Workshops, Windmills and the Joy of Making
ECT: You describe yourself as ‘a quilter’. When did your interest in textiles begin?
HdR: I have been doing things with pieces of fabric for as long as I can remember. I was lucky enough to have a mother who made all our clothes, so there were always scraps of fabric to work with. I was given my first sewing machine – a Singer hand crank – when I was 9 and made clothes for my dolls and myself. When I wasn’t sewing, I was knitting, embroidering or spinning. Now it’s impossible for me to imagine a life without fabric and thread in it.
ECT: You have obviously got the bug – what’s the appeal?
HdR: The material itself is a big part of it. Even if you don’t know what you’re going to do with a piece of fabric, you can still take it home with you and stroke it! And then there’s the process of making something new. Sometimes this can be blood, sweat and tears – in fact, if it’s not, the thing you’re making is probably not much good – but at the end of the day you can say, ‘this is something I made’ and that feels wonderful. It can really pull you up if you’re feeling down.
ECT: You’re doing a workshop for us as part of our Quilt Festival Noord Groningen programme next year inspired by the traditional dress worn in Staphorst. Tell us a bit about that.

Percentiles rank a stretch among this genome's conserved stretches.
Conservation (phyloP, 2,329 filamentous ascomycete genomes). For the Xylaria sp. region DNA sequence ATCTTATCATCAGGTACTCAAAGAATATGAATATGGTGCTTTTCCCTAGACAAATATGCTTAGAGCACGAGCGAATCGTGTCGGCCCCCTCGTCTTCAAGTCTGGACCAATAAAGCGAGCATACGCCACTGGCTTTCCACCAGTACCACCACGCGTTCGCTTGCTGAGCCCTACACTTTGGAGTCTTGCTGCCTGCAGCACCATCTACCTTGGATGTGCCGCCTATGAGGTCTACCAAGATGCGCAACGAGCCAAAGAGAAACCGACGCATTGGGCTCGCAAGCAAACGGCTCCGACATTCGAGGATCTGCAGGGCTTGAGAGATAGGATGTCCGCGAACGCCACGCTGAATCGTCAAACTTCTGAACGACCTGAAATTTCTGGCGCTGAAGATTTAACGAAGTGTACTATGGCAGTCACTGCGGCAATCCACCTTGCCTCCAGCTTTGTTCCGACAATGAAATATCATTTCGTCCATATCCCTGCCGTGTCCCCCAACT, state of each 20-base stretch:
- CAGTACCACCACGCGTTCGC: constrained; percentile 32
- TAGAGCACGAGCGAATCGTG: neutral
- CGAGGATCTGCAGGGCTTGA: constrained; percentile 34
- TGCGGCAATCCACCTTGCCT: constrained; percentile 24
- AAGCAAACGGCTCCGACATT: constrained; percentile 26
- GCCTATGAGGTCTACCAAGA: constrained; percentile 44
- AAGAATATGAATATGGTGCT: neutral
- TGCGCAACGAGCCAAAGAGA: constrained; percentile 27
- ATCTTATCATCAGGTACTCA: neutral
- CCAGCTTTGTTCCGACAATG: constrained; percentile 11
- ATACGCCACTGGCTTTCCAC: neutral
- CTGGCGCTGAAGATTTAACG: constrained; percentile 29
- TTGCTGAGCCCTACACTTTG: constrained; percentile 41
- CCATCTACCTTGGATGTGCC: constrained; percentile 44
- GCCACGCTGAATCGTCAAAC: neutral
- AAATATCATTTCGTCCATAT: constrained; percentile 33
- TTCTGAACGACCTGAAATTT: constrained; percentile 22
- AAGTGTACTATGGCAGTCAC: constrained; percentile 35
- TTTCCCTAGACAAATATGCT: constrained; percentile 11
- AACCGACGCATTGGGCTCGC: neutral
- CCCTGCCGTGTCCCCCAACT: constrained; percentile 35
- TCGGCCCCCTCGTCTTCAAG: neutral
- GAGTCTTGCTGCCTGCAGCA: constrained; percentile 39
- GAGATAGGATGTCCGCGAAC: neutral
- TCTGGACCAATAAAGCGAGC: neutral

HdR: The small village of Staphorst is one of the last remaining places in the Netherlands where you still find women wearing traditional dress on an everyday basis. They make these costumes themselves and the thing I really like - and which has inspired the workshop - is the multi-coloured 'stipwerk’, or dot-work, which they use to decorate their workday caps, as well as other areas of the costume. They make it using nails and fabric paint and we’ll be using embroidery to create something very similar in the workshop. The plan is to stitch the fabric onto book wraps so everyone will have a little notebook to take home as a nice reminder of their trip to the Netherlands. It’s really important to me that my students leave the class with something that makes them happy.
ECT: Your workshop is part of our first tour to the Quilt Festival Noord Groningen. What’s so special about this festival?
HdR: Well there are the wonderful quilts of course! This region has a long textile tradition and exhibitors come from all over the world to show their work here. But it is also much more than a quilt festival. The thing I really like about it is that it takes places in all these different venues from windmills to churches, so you get to explore the region’s beautiful villages too. And at this time of year there are flowers everywhere.
Learn more about our tour to the Quilt Festival Noord Groningen 2020 here